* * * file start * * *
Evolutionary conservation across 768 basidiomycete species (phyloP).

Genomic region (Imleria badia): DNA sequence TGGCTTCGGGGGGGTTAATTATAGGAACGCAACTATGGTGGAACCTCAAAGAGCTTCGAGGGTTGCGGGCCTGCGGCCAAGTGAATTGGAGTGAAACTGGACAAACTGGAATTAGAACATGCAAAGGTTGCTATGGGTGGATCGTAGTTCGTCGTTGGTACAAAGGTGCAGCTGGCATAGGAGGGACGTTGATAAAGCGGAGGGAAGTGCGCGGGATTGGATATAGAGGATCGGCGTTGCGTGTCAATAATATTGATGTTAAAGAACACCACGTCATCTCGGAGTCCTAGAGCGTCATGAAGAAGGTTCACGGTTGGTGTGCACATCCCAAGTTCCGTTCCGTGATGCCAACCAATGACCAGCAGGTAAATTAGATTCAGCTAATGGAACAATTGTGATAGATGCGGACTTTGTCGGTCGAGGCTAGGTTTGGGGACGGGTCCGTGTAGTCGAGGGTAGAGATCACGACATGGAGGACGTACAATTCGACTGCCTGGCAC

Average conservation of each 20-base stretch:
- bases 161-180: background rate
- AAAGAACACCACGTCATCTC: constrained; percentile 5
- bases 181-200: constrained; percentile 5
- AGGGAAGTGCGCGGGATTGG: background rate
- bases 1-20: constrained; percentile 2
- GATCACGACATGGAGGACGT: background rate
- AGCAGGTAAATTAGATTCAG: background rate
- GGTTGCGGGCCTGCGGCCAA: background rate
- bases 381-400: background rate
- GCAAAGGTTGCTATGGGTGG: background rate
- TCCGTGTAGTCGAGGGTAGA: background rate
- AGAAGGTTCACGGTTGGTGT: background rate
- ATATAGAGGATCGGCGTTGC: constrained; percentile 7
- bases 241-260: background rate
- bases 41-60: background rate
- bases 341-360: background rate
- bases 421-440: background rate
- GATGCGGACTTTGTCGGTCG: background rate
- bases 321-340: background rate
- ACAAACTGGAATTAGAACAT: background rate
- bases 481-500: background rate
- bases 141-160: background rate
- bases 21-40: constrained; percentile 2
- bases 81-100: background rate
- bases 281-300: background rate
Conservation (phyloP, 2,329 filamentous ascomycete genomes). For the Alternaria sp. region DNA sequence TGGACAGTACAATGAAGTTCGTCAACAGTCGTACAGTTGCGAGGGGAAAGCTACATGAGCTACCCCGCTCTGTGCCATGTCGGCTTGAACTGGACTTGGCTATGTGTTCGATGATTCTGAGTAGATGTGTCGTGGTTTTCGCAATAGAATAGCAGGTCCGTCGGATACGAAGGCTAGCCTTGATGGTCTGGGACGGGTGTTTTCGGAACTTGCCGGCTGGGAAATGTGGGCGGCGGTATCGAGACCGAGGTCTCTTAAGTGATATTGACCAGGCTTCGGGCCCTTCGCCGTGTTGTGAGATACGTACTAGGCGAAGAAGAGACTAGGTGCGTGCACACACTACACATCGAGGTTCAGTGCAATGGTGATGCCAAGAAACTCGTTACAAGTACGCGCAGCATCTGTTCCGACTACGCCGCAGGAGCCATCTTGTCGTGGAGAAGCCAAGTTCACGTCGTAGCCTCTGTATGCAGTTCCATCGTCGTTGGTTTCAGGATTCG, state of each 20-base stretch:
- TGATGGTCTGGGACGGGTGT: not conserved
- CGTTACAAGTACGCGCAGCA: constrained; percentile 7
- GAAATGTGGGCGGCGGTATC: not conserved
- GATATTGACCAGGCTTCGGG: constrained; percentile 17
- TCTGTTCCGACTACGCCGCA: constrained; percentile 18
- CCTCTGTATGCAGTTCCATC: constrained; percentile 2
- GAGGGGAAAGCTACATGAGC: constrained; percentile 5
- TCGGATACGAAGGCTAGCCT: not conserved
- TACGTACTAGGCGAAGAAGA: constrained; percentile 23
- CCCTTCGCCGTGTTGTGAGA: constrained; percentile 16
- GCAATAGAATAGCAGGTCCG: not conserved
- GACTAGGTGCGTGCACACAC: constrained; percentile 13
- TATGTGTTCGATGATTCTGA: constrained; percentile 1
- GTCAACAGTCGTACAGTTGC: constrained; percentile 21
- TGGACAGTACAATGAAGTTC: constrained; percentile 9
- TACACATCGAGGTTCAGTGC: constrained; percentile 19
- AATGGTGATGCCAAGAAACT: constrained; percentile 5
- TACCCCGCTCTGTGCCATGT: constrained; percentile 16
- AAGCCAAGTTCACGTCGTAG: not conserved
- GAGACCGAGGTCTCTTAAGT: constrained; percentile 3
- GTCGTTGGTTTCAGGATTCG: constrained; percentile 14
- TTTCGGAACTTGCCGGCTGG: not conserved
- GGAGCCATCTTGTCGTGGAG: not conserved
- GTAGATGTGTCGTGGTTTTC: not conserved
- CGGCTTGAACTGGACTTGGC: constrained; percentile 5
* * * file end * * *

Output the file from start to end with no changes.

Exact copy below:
Evolutionary conservation across 768 basidiomycete species (phyloP).

Genomic region (Imleria badia): DNA sequence TGGCTTCGGGGGGGTTAATTATAGGAACGCAACTATGGTGGAACCTCAAAGAGCTTCGAGGGTTGCGGGCCTGCGGCCAAGTGAATTGGAGTGAAACTGGACAAACTGGAATTAGAACATGCAAAGGTTGCTATGGGTGGATCGTAGTTCGTCGTTGGTACAAAGGTGCAGCTGGCATAGGAGGGACGTTGATAAAGCGGAGGGAAGTGCGCGGGATTGGATATAGAGGATCGGCGTTGCGTGTCAATAATATTGATGTTAAAGAACACCACGTCATCTCGGAGTCCTAGAGCGTCATGAAGAAGGTTCACGGTTGGTGTGCACATCCCAAGTTCCGTTCCGTGATGCCAACCAATGACCAGCAGGTAAATTAGATTCAGCTAATGGAACAATTGTGATAGATGCGGACTTTGTCGGTCGAGGCTAGGTTTGGGGACGGGTCCGTGTAGTCGAGGGTAGAGATCACGACATGGAGGACGTACAATTCGACTGCCTGGCAC

Average conservation of each 20-base stretch:
- bases 161-180: background rate
- AAAGAACACCACGTCATCTC: constrained; percentile 5
- bases 181-200: constrained; percentile 5
- AGGGAAGTGCGCGGGATTGG: background rate
- bases 1-20: constrained; percentile 2
- GATCACGACATGGAGGACGT: background rate
- AGCAGGTAAATTAGATTCAG: background rate
- GGTTGCGGGCCTGCGGCCAA: background rate
- bases 381-400: background rate
- GCAAAGGTTGCTATGGGTGG: background rate
- TCCGTGTAGTCGAGGGTAGA: background rate
- AGAAGGTTCACGGTTGGTGT: background rate
- ATATAGAGGATCGGCGTTGC: constrained; percentile 7
- bases 241-260: background rate
- bases 41-60: background rate
- bases 341-360: background rate
- bases 421-440: background rate
- GATGCGGACTTTGTCGGTCG: background rate
- bases 321-340: background rate
- ACAAACTGGAATTAGAACAT: background rate
- bases 481-500: background rate
- bases 141-160: background rate
- bases 21-40: constrained; percentile 2
- bases 81-100: background rate
- bases 281-300: background rate
Conservation (phyloP, 2,329 filamentous ascomycete genomes). For the Alternaria sp. region DNA sequence TGGACAGTACAATGAAGTTCGTCAACAGTCGTACAGTTGCGAGGGGAAAGCTACATGAGCTACCCCGCTCTGTGCCATGTCGGCTTGAACTGGACTTGGCTATGTGTTCGATGATTCTGAGTAGATGTGTCGTGGTTTTCGCAATAGAATAGCAGGTCCGTCGGATACGAAGGCTAGCCTTGATGGTCTGGGACGGGTGTTTTCGGAACTTGCCGGCTGGGAAATGTGGGCGGCGGTATCGAGACCGAGGTCTCTTAAGTGATATTGACCAGGCTTCGGGCCCTTCGCCGTGTTGTGAGATACGTACTAGGCGAAGAAGAGACTAGGTGCGTGCACACACTACACATCGAGGTTCAGTGCAATGGTGATGCCAAGAAACTCGTTACAAGTACGCGCAGCATCTGTTCCGACTACGCCGCAGGAGCCATCTTGTCGTGGAGAAGCCAAGTTCACGTCGTAGCCTCTGTATGCAGTTCCATCGTCGTTGGTTTCAGGATTCG, state of each 20-base stretch:
- TGATGGTCTGGGACGGGTGT: not conserved
- CGTTACAAGTACGCGCAGCA: constrained; percentile 7
- GAAATGTGGGCGGCGGTATC: not conserved
- GATATTGACCAGGCTTCGGG: constrained; percentile 17
- TCTGTTCCGACTACGCCGCA: constrained; percentile 18
- CCTCTGTATGCAGTTCCATC: constrained; percentile 2
- GAGGGGAAAGCTACATGAGC: constrained; percentile 5
- TCGGATACGAAGGCTAGCCT: not conserved
- TACGTACTAGGCGAAGAAGA: constrained; percentile 23
- CCCTTCGCCGTGTTGTGAGA: constrained; percentile 16
- GCAATAGAATAGCAGGTCCG: not conserved
- GACTAGGTGCGTGCACACAC: constrained; percentile 13
- TATGTGTTCGATGATTCTGA: constrained; percentile 1
- GTCAACAGTCGTACAGTTGC: constrained; percentile 21
- TGGACAGTACAATGAAGTTC: constrained; percentile 9
- TACACATCGAGGTTCAGTGC: constrained; percentile 19
- AATGGTGATGCCAAGAAACT: constrained; percentile 5
- TACCCCGCTCTGTGCCATGT: constrained; percentile 16
- AAGCCAAGTTCACGTCGTAG: not conserved
- GAGACCGAGGTCTCTTAAGT: constrained; percentile 3
- GTCGTTGGTTTCAGGATTCG: constrained; percentile 14
- TTTCGGAACTTGCCGGCTGG: not conserved
- GGAGCCATCTTGTCGTGGAG: not conserved
- GTAGATGTGTCGTGGTTTTC: not conserved
- CGGCTTGAACTGGACTTGGC: constrained; percentile 5